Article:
Opinion

Alex Beam

The inglorious end of the world? Nah, just people

getty images/istockphoto; heather Hopp-bruce/globe staff

Earlier this month, MIT professor and provocateur extraordinaire Noam Chomsky, a linguist by training, published an article titled “The End of History?: The short, strange era of human civilization would appear to be drawing to a close.” Chomsky argued that ISIS, German bankers (!), and climate change are somehow confabulating to bring civilization to “an inglorious end.”

Did he forget to mention the Zombie Apocalypse?

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Of course, things look grim. What we once called the Fertile Crescent is turning into a hate-fueled caliphate, and yes, I’m sure the German bankers are being very tough on poor Greece. Without a doubt this weekend will be a rough one for the Koch brothers, squarely in the sights of the multitudinous People’s Climate March assembling in New York. “We know who is responsible,” the “People” announce on their website. “The debate is over . . . We have the solutions.”

I’m glad that’s taken care of. If the week hadn’t served up enough dark comedy, the well-known physicist Stephen Hawking told the world that the Higgs boson — known as the “God particle” — “could lead to the complete collapse of space and time as we know it,” according to the Huffington Post. He quickly elaborated that, for technical reasons, this probably won’t happen.

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There’s a tremendous vanity to assuming that the world will end on our watch, that we are so important that we will be the last humans on the inhabitable earth. When I’m flying in an airplane that hits heavy turbulence, I start meditating on the terrible tragedy of the planet being forced to spin on without me. It is all about me, all about us. After us: the deluge, the catastrophe, the “inglorious end” of it all.

The imminence of Armageddon is the flywheel that has kept many a religion choking forward on the planet. Prophets as diverse as Jesus Christ and Joseph Smith hinted that their followers might experience end times, within their lifetimes. Most famously, the Baptist preacher William Miller assured his flock that time would end on or around Oct. 22, 1844, with the second coming of Jesus Christ. The following day became known as the “Great Disappointment,” but it certainly didn’t drain the enthusiasm of millenarian preachers, right up to the present day.

My friends at the website Rapture Ready monitor such categories as “beast government,” “liberalism,” “Russia (Gog)” and “financial unrest” to compile their Rapture Index — “a Dow Jones Industrial Average of end time activity,” they call it. It’s a “prophetic speedometer,” they explain. “The higher the number, the faster we’re moving towards the occurrence of pre-tribulation rapture.”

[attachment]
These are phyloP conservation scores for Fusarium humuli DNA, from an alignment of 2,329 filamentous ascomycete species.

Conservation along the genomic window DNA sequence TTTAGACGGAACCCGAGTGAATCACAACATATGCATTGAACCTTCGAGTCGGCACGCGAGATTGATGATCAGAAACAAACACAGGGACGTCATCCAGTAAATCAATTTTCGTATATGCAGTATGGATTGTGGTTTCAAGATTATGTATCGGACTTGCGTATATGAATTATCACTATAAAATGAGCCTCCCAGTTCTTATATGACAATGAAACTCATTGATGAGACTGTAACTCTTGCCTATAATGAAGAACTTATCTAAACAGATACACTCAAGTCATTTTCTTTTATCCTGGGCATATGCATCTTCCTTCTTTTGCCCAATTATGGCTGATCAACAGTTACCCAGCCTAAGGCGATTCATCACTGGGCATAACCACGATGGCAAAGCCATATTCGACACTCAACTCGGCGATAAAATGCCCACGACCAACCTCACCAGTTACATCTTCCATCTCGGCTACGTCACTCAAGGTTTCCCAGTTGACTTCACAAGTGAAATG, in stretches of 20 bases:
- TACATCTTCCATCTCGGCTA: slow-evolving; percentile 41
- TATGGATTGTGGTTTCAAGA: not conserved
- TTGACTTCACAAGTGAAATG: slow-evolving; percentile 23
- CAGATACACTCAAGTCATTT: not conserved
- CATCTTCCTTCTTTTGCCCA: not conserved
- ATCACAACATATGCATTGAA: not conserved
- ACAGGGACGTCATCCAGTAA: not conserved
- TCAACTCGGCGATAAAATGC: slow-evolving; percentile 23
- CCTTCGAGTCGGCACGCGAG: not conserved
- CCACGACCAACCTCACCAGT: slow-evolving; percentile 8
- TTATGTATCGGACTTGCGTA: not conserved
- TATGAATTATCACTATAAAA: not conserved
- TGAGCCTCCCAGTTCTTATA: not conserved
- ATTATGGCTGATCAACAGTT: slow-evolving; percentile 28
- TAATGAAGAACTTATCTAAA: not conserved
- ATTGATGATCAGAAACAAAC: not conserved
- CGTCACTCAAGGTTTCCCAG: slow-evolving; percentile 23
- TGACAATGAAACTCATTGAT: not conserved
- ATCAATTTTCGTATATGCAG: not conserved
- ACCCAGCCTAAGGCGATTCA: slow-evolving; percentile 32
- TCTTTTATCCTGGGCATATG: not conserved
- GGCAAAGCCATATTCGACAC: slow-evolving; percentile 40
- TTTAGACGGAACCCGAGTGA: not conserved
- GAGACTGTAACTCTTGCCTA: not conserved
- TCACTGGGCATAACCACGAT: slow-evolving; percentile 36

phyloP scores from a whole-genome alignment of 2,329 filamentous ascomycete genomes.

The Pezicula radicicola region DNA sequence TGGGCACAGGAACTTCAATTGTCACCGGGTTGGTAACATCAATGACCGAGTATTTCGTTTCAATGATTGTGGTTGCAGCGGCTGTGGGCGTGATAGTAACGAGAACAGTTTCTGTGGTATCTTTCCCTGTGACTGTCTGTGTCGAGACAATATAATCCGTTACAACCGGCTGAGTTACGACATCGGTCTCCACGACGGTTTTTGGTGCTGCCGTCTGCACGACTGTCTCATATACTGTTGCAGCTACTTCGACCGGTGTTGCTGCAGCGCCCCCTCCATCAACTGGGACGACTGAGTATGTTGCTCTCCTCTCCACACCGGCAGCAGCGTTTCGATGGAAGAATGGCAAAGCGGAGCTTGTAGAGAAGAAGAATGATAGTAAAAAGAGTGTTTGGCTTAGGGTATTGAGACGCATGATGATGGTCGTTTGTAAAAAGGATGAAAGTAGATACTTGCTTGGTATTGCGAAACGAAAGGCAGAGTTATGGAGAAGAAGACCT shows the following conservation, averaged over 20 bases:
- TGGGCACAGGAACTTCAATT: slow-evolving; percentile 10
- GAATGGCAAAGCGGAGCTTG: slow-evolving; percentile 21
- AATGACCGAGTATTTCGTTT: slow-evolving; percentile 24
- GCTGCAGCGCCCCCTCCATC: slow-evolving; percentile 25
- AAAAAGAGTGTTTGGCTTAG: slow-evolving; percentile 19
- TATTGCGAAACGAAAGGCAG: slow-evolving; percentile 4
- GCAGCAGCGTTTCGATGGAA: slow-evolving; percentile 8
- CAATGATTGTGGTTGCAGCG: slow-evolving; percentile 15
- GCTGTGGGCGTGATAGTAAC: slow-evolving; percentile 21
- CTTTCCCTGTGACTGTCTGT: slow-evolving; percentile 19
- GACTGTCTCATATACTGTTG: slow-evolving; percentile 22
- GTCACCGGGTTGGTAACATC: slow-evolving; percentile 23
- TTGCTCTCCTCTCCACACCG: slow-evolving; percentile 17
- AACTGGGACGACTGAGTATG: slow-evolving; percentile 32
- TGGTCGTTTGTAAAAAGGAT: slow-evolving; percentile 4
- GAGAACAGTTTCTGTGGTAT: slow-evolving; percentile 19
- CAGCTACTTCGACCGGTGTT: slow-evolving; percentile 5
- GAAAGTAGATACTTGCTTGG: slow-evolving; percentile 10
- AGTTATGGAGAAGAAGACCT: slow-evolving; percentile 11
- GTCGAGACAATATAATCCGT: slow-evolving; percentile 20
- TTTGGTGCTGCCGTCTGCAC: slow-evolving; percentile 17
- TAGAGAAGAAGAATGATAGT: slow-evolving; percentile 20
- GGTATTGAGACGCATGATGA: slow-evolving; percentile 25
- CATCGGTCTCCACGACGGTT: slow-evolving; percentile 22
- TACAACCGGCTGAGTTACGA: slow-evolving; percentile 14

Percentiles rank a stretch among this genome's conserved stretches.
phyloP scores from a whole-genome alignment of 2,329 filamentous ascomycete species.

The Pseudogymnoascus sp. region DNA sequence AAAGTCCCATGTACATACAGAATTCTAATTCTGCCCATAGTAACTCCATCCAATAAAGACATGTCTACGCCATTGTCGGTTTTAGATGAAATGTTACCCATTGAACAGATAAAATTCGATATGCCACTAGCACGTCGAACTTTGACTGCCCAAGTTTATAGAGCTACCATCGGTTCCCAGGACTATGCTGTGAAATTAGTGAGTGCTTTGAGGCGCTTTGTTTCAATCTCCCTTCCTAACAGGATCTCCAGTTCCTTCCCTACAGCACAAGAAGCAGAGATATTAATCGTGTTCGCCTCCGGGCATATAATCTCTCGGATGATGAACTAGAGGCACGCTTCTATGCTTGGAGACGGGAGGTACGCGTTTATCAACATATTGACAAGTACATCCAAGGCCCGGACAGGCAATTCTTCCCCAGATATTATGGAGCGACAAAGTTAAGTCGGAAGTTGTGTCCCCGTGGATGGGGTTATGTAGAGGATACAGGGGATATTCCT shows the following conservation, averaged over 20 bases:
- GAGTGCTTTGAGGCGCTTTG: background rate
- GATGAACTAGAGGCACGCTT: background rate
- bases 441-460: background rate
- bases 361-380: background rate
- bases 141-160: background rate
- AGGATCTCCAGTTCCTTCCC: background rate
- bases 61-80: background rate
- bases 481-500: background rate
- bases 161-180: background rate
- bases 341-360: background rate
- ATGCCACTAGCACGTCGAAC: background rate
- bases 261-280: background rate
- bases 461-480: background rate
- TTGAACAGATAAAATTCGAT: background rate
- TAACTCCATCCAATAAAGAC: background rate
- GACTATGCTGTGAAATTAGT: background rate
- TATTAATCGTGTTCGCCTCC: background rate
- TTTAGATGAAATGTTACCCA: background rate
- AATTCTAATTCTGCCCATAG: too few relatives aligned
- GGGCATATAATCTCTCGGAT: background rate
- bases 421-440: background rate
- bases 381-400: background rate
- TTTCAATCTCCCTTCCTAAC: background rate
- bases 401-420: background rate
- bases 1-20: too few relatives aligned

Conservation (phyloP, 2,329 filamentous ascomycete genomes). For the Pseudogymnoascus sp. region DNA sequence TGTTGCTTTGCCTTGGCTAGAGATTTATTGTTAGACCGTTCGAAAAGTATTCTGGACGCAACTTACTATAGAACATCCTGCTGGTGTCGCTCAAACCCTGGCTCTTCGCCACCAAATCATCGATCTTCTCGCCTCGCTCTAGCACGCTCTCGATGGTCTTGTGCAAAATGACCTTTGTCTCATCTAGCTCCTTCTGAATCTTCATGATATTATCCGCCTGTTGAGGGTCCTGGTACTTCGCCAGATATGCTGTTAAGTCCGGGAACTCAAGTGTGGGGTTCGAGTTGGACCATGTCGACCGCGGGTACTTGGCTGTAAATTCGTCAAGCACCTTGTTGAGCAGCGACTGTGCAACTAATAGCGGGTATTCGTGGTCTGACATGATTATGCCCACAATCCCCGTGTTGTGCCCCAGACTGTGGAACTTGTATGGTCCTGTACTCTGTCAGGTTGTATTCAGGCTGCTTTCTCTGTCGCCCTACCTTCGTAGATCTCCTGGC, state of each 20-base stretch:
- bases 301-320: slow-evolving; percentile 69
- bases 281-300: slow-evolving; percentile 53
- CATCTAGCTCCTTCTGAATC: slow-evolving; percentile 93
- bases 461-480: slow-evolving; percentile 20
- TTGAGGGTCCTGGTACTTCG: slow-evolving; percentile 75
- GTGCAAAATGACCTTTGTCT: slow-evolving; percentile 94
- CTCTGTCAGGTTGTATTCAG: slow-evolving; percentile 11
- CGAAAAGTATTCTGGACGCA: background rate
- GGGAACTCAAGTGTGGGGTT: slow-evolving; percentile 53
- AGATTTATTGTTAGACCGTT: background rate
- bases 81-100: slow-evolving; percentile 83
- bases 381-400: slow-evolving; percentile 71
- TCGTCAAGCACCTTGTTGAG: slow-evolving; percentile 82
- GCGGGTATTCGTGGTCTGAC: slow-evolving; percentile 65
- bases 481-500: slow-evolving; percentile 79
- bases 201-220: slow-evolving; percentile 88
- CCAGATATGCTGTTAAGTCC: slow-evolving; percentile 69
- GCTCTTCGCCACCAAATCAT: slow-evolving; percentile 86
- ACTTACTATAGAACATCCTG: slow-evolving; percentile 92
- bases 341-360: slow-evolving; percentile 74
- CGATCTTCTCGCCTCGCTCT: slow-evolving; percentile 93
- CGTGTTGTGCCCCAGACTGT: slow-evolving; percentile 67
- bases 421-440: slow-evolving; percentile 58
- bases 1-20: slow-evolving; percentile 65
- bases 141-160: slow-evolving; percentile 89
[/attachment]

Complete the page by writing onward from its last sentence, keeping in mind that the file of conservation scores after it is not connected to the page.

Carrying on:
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Here’s the bad news. The current Rapture Index of 186 is very close to the all-time high of 188. An index of 130 to 160 betokens “heavy prophetic activity.” Above 160? “Fasten your seat belts!”

Does that mean Chomsky is right, I asked Rapture Ready spokesman Terry James? “I don’t know Professor Chomsky,” James replied. “But if he believes this world system is coming to an inglorious end, he and I are in agreement.”

It’s not just the guys in clerical white collars who traffic in end times speculation. Men and women in white lab coats do, too. I keep a weather eye on the Bulletin of the Atomic Scientists magazine’s “Doomsday Clock,” which proclaims itself to be “an internationally recognized design that conveys how close we are to destroying our civilization with dangerous technologies of our own making.”

The clock’s cheeriest reading was 17 minutes to midnight, in 1991, when the Cold War appeared to be at an end. Today, we are five minutes from midnight, the gloom-mongers say. Loose nukes and climate change, the scientists warn, threaten doom.

Or do they? We’ve avoided nuclear wars in the past. We may well avoid them in the future. Will the Boston of 2050 resemble Venice, as I read in the newspaper a while back? I suspect it will look like the Boston of 2014, perhaps with the addition of a 3-foot seawall. I am the world’s greatest pessimist, and I am here to assure you: It’s not ending here, and it’s not ending now. You and I will end, and the world will go on.

Globe contributor Alex Beam is author of “American Crucifixion: The Murder of Joseph Smith and the Fate of the Mormon Church.”
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